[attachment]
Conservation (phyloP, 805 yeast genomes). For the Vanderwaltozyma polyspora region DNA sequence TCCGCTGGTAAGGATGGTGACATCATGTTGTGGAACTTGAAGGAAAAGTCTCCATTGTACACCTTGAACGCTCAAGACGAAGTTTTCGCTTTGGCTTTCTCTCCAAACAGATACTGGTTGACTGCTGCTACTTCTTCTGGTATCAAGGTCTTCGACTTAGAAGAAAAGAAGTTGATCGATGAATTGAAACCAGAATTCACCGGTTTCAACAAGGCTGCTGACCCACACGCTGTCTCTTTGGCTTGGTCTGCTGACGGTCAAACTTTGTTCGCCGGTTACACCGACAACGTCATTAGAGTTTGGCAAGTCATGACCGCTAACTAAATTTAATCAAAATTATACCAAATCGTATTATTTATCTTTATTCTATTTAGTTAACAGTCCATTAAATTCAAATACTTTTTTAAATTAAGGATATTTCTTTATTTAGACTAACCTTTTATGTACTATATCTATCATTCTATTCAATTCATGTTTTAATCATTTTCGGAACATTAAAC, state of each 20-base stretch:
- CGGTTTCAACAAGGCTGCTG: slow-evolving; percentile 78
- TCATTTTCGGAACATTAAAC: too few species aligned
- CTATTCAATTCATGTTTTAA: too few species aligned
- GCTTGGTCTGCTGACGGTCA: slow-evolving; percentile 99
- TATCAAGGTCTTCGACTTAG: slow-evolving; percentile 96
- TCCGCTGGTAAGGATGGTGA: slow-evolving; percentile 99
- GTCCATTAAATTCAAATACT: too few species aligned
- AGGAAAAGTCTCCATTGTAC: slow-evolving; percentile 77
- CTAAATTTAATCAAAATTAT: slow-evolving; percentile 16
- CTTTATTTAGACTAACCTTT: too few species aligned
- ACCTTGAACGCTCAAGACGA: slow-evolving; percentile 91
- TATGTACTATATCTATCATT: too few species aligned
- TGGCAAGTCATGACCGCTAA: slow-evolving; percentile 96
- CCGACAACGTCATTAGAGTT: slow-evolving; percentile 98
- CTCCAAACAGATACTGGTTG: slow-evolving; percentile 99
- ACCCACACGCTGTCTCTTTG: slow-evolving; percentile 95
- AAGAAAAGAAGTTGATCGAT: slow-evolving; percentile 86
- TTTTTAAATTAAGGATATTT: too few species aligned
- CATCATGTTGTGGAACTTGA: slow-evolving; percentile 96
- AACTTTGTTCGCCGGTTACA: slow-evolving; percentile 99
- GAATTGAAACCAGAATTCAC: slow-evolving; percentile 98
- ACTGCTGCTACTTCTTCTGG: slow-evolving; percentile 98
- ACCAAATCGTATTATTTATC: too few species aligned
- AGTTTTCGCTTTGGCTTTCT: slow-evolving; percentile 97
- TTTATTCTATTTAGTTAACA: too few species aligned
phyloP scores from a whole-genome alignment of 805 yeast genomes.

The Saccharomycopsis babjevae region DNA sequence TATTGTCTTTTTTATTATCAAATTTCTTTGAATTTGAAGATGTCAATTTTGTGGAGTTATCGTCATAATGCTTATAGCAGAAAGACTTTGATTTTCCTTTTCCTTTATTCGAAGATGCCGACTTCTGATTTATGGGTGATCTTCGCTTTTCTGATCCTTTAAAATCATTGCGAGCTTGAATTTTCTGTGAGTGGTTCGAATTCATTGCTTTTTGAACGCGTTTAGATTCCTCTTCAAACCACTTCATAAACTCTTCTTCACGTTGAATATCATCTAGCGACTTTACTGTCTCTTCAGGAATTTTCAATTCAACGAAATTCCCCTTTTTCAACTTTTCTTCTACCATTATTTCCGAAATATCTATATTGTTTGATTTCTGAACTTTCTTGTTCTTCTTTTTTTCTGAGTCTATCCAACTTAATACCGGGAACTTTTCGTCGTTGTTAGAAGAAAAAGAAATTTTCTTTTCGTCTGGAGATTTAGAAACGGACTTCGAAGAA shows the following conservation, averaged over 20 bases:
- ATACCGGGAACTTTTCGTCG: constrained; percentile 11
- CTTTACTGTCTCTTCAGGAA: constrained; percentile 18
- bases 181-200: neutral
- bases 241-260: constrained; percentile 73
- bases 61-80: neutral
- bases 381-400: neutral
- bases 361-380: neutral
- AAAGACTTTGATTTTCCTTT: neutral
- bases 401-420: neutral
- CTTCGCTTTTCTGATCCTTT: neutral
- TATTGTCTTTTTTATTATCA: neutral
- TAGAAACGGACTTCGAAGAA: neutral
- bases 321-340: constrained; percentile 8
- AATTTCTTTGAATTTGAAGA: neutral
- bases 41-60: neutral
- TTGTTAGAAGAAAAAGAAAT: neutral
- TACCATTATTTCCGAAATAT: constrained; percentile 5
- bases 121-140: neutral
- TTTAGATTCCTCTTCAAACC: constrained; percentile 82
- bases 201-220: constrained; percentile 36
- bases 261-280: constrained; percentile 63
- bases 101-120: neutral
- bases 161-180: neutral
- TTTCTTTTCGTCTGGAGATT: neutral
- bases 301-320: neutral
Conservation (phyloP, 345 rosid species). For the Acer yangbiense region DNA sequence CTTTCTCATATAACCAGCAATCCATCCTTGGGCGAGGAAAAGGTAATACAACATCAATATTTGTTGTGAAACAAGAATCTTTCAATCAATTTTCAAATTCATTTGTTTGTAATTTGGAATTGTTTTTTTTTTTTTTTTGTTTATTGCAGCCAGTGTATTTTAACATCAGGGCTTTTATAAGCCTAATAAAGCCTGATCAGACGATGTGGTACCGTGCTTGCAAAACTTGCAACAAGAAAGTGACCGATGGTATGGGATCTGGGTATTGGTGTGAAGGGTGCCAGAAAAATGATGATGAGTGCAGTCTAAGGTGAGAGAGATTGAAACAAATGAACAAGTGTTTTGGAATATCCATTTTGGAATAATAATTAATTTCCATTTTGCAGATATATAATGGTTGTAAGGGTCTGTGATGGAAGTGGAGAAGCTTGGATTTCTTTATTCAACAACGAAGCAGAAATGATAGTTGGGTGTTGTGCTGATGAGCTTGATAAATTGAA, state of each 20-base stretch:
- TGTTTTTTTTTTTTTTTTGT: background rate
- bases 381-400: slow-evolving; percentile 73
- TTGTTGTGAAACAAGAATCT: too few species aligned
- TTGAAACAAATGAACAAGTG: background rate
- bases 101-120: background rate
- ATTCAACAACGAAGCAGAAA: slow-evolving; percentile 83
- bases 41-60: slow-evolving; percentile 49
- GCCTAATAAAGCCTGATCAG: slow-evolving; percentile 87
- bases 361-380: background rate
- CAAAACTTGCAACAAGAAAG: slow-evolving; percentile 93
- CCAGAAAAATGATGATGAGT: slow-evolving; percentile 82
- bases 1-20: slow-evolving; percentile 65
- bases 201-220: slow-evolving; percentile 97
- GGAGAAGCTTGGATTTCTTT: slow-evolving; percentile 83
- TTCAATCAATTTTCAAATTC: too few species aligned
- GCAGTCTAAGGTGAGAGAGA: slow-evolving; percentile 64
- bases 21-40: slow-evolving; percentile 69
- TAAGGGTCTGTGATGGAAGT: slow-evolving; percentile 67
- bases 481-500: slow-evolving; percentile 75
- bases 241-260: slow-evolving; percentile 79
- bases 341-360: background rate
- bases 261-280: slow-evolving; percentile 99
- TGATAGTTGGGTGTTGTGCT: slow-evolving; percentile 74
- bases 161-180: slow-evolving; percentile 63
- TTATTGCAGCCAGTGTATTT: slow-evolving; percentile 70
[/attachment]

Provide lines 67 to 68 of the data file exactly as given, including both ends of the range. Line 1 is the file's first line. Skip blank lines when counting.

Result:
- bases 201-220: slow-evolving; percentile 97
- GGAGAAGCTTGGATTTCTTT: slow-evolving; percentile 83